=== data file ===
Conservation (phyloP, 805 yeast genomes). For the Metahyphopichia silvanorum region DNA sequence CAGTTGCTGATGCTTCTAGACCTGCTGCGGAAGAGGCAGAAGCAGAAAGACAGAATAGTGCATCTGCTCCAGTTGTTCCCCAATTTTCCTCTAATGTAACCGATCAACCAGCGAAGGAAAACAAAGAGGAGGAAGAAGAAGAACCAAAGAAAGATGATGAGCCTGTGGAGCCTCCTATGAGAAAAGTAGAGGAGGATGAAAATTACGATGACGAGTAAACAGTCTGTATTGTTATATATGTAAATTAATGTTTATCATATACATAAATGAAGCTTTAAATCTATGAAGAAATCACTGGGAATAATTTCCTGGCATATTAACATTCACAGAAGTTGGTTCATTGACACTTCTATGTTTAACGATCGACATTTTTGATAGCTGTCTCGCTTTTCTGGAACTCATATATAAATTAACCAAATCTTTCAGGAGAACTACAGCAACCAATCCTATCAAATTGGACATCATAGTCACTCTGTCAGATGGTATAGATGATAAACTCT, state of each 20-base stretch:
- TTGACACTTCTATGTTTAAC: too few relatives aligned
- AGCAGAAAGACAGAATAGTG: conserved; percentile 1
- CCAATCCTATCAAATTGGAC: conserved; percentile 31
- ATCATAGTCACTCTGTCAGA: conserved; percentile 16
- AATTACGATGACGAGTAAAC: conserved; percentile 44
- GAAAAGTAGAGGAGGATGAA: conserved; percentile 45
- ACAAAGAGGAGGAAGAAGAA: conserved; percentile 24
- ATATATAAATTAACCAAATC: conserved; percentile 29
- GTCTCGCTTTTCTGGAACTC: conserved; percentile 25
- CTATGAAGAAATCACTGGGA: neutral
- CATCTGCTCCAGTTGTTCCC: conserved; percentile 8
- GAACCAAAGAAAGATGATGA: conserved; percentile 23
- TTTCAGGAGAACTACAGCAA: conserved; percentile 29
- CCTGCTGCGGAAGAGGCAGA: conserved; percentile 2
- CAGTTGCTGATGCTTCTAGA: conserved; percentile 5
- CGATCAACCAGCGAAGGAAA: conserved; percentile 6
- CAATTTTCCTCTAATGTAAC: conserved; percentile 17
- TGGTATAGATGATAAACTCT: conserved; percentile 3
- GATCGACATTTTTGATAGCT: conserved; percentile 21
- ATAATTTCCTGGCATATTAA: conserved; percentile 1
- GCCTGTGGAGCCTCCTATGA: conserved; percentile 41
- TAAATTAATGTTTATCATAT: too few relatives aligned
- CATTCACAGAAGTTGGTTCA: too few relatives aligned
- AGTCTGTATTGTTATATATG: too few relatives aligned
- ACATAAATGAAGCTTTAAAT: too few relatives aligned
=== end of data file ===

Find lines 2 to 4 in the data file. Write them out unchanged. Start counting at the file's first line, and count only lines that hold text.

- TTGACACTTCTATGTTTAAC: too few relatives aligned
- AGCAGAAAGACAGAATAGTG: conserved; percentile 1
- CCAATCCTATCAAATTGGAC: conserved; percentile 31